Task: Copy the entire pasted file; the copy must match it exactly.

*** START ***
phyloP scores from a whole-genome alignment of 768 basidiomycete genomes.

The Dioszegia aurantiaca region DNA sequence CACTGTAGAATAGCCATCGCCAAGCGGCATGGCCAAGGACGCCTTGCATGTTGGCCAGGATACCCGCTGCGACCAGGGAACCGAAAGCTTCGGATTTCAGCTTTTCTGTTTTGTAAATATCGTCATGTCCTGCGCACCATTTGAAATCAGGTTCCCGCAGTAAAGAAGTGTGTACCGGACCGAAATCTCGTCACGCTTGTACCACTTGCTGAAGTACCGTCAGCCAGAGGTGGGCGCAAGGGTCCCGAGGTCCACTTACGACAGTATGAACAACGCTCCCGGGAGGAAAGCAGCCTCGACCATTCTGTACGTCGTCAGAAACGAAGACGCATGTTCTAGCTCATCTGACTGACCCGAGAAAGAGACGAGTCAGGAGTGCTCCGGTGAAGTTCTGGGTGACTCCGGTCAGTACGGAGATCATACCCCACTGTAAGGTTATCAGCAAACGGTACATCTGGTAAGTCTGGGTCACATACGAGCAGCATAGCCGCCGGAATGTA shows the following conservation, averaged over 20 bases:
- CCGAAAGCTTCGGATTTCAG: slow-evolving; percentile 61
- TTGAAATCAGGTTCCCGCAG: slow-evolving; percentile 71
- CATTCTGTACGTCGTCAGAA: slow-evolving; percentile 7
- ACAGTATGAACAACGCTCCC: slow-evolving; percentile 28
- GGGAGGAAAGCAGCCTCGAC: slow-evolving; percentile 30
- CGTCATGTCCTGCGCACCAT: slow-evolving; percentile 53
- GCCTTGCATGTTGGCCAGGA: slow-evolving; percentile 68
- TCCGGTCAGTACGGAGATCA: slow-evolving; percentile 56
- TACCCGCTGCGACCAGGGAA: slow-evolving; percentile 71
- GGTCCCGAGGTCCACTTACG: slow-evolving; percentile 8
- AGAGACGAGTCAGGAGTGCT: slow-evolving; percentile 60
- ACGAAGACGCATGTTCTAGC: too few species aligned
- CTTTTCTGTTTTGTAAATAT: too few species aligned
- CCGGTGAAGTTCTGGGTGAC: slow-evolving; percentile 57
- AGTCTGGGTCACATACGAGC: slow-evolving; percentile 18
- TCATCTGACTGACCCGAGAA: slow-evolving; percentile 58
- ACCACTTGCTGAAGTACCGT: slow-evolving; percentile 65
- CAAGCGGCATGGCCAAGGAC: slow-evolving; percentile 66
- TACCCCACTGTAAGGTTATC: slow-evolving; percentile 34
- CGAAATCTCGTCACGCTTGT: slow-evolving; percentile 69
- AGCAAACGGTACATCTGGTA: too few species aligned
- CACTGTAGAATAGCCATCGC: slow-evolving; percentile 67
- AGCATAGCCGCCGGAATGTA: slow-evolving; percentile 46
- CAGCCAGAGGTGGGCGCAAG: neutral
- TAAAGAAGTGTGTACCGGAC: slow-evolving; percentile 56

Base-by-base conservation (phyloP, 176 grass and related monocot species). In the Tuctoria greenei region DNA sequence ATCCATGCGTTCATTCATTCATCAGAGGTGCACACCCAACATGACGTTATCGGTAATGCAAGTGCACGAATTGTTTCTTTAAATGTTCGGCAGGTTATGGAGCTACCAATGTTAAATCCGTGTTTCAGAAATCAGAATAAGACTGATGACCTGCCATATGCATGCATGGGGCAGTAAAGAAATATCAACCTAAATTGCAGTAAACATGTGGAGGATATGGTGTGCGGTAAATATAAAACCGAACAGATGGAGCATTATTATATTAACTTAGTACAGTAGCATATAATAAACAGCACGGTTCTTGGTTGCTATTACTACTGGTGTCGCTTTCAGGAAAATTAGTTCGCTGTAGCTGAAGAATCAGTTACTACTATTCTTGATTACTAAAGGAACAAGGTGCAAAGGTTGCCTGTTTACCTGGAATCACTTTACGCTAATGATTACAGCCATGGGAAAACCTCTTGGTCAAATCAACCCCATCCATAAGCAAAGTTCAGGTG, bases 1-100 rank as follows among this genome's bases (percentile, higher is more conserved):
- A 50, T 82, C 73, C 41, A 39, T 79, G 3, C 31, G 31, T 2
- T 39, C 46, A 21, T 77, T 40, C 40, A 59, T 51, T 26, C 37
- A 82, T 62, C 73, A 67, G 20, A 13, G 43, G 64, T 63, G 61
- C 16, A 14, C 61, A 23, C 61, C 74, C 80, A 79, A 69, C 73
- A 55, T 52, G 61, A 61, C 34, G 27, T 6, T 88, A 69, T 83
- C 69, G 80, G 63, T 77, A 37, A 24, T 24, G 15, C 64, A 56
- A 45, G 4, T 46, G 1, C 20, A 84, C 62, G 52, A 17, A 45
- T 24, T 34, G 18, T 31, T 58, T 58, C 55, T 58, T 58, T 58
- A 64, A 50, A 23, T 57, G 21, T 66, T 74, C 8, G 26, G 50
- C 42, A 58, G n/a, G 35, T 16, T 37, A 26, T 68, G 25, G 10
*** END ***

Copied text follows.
phyloP scores from a whole-genome alignment of 768 basidiomycete genomes.

The Dioszegia aurantiaca region DNA sequence CACTGTAGAATAGCCATCGCCAAGCGGCATGGCCAAGGACGCCTTGCATGTTGGCCAGGATACCCGCTGCGACCAGGGAACCGAAAGCTTCGGATTTCAGCTTTTCTGTTTTGTAAATATCGTCATGTCCTGCGCACCATTTGAAATCAGGTTCCCGCAGTAAAGAAGTGTGTACCGGACCGAAATCTCGTCACGCTTGTACCACTTGCTGAAGTACCGTCAGCCAGAGGTGGGCGCAAGGGTCCCGAGGTCCACTTACGACAGTATGAACAACGCTCCCGGGAGGAAAGCAGCCTCGACCATTCTGTACGTCGTCAGAAACGAAGACGCATGTTCTAGCTCATCTGACTGACCCGAGAAAGAGACGAGTCAGGAGTGCTCCGGTGAAGTTCTGGGTGACTCCGGTCAGTACGGAGATCATACCCCACTGTAAGGTTATCAGCAAACGGTACATCTGGTAAGTCTGGGTCACATACGAGCAGCATAGCCGCCGGAATGTA shows the following conservation, averaged over 20 bases:
- CCGAAAGCTTCGGATTTCAG: slow-evolving; percentile 61
- TTGAAATCAGGTTCCCGCAG: slow-evolving; percentile 71
- CATTCTGTACGTCGTCAGAA: slow-evolving; percentile 7
- ACAGTATGAACAACGCTCCC: slow-evolving; percentile 28
- GGGAGGAAAGCAGCCTCGAC: slow-evolving; percentile 30
- CGTCATGTCCTGCGCACCAT: slow-evolving; percentile 53
- GCCTTGCATGTTGGCCAGGA: slow-evolving; percentile 68
- TCCGGTCAGTACGGAGATCA: slow-evolving; percentile 56
- TACCCGCTGCGACCAGGGAA: slow-evolving; percentile 71
- GGTCCCGAGGTCCACTTACG: slow-evolving; percentile 8
- AGAGACGAGTCAGGAGTGCT: slow-evolving; percentile 60
- ACGAAGACGCATGTTCTAGC: too few species aligned
- CTTTTCTGTTTTGTAAATAT: too few species aligned
- CCGGTGAAGTTCTGGGTGAC: slow-evolving; percentile 57
- AGTCTGGGTCACATACGAGC: slow-evolving; percentile 18
- TCATCTGACTGACCCGAGAA: slow-evolving; percentile 58
- ACCACTTGCTGAAGTACCGT: slow-evolving; percentile 65
- CAAGCGGCATGGCCAAGGAC: slow-evolving; percentile 66
- TACCCCACTGTAAGGTTATC: slow-evolving; percentile 34
- CGAAATCTCGTCACGCTTGT: slow-evolving; percentile 69
- AGCAAACGGTACATCTGGTA: too few species aligned
- CACTGTAGAATAGCCATCGC: slow-evolving; percentile 67
- AGCATAGCCGCCGGAATGTA: slow-evolving; percentile 46
- CAGCCAGAGGTGGGCGCAAG: neutral
- TAAAGAAGTGTGTACCGGAC: slow-evolving; percentile 56

Base-by-base conservation (phyloP, 176 grass and related monocot species). In the Tuctoria greenei region DNA sequence ATCCATGCGTTCATTCATTCATCAGAGGTGCACACCCAACATGACGTTATCGGTAATGCAAGTGCACGAATTGTTTCTTTAAATGTTCGGCAGGTTATGGAGCTACCAATGTTAAATCCGTGTTTCAGAAATCAGAATAAGACTGATGACCTGCCATATGCATGCATGGGGCAGTAAAGAAATATCAACCTAAATTGCAGTAAACATGTGGAGGATATGGTGTGCGGTAAATATAAAACCGAACAGATGGAGCATTATTATATTAACTTAGTACAGTAGCATATAATAAACAGCACGGTTCTTGGTTGCTATTACTACTGGTGTCGCTTTCAGGAAAATTAGTTCGCTGTAGCTGAAGAATCAGTTACTACTATTCTTGATTACTAAAGGAACAAGGTGCAAAGGTTGCCTGTTTACCTGGAATCACTTTACGCTAATGATTACAGCCATGGGAAAACCTCTTGGTCAAATCAACCCCATCCATAAGCAAAGTTCAGGTG, bases 1-100 rank as follows among this genome's bases (percentile, higher is more conserved):
- A 50, T 82, C 73, C 41, A 39, T 79, G 3, C 31, G 31, T 2
- T 39, C 46, A 21, T 77, T 40, C 40, A 59, T 51, T 26, C 37
- A 82, T 62, C 73, A 67, G 20, A 13, G 43, G 64, T 63, G 61
- C 16, A 14, C 61, A 23, C 61, C 74, C 80, A 79, A 69, C 73
- A 55, T 52, G 61, A 61, C 34, G 27, T 6, T 88, A 69, T 83
- C 69, G 80, G 63, T 77, A 37, A 24, T 24, G 15, C 64, A 56
- A 45, G 4, T 46, G 1, C 20, A 84, C 62, G 52, A 17, A 45
- T 24, T 34, G 18, T 31, T 58, T 58, C 55, T 58, T 58, T 58
- A 64, A 50, A 23, T 57, G 21, T 66, T 74, C 8, G 26, G 50
- C 42, A 58, G n/a, G 35, T 16, T 37, A 26, T 68, G 25, G 10